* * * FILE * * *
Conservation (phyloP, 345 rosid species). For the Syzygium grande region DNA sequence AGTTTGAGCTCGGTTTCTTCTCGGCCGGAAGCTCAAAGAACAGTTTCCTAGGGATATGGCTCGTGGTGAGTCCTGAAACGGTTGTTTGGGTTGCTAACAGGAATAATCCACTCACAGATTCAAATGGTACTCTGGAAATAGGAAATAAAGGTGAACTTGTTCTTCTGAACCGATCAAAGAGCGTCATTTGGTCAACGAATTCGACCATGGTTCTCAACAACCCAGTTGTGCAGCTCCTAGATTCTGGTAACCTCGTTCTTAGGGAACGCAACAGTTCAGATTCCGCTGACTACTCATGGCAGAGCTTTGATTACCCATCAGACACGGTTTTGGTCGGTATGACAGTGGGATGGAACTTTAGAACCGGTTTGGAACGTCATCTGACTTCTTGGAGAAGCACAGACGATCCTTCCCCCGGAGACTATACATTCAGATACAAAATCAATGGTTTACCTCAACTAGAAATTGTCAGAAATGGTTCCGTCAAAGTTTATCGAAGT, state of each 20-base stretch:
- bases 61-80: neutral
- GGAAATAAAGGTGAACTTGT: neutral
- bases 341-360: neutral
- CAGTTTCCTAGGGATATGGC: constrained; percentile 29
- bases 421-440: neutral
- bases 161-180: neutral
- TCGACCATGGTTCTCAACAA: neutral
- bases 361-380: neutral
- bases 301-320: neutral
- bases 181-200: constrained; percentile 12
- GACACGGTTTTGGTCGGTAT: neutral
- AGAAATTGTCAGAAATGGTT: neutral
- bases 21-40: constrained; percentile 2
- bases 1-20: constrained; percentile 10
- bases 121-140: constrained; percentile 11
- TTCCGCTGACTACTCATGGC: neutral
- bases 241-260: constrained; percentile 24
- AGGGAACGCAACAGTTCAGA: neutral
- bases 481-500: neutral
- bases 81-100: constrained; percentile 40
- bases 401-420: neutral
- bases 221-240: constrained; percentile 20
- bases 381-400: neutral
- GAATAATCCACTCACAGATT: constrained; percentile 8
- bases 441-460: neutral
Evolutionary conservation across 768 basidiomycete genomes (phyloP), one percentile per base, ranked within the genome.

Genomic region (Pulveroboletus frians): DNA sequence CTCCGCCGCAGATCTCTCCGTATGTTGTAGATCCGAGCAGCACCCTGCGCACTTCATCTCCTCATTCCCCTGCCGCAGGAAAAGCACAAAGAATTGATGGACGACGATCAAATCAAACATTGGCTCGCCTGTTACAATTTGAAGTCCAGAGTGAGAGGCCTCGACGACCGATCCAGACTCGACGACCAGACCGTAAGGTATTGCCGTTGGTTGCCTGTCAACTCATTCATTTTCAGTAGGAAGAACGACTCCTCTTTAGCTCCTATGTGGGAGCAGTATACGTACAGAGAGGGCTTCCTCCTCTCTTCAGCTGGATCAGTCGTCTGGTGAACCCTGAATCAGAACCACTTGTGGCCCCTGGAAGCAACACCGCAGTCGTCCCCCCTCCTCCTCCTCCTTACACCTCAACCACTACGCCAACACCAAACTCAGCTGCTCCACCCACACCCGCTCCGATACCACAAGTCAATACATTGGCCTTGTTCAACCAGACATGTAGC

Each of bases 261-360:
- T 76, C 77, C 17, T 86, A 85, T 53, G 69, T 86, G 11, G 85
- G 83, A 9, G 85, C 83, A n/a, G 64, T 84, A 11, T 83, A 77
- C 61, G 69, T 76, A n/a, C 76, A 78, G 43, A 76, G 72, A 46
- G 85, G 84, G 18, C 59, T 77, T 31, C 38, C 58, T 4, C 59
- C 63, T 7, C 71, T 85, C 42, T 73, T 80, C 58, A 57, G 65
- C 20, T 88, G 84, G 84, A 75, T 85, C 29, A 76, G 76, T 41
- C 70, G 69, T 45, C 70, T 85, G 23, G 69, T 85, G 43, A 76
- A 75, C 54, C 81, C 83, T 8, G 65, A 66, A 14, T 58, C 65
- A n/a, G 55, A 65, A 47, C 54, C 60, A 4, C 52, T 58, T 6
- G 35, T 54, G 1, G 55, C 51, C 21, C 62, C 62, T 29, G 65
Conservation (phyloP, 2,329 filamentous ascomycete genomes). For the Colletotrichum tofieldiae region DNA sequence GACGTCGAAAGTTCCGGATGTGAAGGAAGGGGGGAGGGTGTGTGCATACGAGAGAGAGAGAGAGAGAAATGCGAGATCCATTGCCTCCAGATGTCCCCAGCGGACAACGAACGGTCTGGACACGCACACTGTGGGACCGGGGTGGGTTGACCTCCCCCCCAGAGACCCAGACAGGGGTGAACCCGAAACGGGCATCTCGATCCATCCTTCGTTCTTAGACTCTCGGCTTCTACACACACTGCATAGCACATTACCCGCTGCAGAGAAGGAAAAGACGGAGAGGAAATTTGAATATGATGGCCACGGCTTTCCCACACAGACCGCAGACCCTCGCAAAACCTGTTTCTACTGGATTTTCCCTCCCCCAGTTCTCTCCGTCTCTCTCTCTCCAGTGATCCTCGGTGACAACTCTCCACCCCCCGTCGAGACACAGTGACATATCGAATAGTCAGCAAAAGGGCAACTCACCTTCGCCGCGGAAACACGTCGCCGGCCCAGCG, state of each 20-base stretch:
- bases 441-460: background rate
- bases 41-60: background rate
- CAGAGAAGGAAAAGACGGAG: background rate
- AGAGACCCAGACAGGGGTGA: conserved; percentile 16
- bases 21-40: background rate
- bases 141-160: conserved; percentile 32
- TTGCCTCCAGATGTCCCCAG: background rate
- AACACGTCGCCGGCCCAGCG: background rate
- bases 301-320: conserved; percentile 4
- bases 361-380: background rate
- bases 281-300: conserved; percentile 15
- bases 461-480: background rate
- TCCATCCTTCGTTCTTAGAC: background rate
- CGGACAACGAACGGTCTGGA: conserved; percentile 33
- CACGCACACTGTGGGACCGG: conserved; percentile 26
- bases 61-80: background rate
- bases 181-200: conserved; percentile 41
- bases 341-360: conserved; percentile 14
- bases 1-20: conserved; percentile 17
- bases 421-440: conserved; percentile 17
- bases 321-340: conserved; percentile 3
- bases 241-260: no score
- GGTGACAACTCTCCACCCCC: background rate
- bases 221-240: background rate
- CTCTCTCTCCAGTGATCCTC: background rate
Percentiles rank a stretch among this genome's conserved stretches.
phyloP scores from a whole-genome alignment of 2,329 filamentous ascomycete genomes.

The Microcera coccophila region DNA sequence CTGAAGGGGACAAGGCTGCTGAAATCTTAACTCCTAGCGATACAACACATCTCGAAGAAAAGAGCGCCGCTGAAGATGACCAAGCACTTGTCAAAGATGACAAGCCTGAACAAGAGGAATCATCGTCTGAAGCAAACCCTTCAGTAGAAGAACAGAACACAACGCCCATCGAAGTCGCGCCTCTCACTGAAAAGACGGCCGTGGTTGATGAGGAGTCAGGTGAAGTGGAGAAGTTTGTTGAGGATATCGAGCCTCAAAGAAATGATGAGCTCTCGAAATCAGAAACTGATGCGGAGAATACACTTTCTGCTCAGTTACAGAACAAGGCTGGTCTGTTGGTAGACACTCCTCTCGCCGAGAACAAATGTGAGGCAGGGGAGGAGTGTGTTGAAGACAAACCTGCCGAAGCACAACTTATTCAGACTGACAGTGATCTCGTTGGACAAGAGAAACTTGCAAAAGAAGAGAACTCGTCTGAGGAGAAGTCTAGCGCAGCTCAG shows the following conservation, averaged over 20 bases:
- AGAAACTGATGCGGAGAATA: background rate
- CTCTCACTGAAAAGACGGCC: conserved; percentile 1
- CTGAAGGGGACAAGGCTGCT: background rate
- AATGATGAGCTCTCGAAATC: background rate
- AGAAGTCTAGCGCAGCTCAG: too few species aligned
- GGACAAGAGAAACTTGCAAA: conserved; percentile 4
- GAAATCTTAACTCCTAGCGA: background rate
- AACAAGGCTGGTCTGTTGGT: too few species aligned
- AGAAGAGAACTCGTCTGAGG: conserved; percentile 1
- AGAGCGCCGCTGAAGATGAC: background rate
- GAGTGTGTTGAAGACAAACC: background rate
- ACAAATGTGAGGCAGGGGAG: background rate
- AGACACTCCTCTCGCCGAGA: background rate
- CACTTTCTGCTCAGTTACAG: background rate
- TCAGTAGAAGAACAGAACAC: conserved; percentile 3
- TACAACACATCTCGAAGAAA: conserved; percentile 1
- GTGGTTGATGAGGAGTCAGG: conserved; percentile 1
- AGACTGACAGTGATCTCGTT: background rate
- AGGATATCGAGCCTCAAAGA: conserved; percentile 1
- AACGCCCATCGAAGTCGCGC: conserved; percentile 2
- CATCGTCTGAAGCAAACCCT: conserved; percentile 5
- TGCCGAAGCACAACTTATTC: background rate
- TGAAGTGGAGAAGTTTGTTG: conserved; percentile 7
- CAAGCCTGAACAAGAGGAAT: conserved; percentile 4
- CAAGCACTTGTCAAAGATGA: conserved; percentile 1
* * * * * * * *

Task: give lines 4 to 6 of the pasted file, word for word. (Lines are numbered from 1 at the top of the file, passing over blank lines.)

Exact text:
- bases 341-360: neutral
- CAGTTTCCTAGGGATATGGC: constrained; percentile 29
- bases 421-440: neutral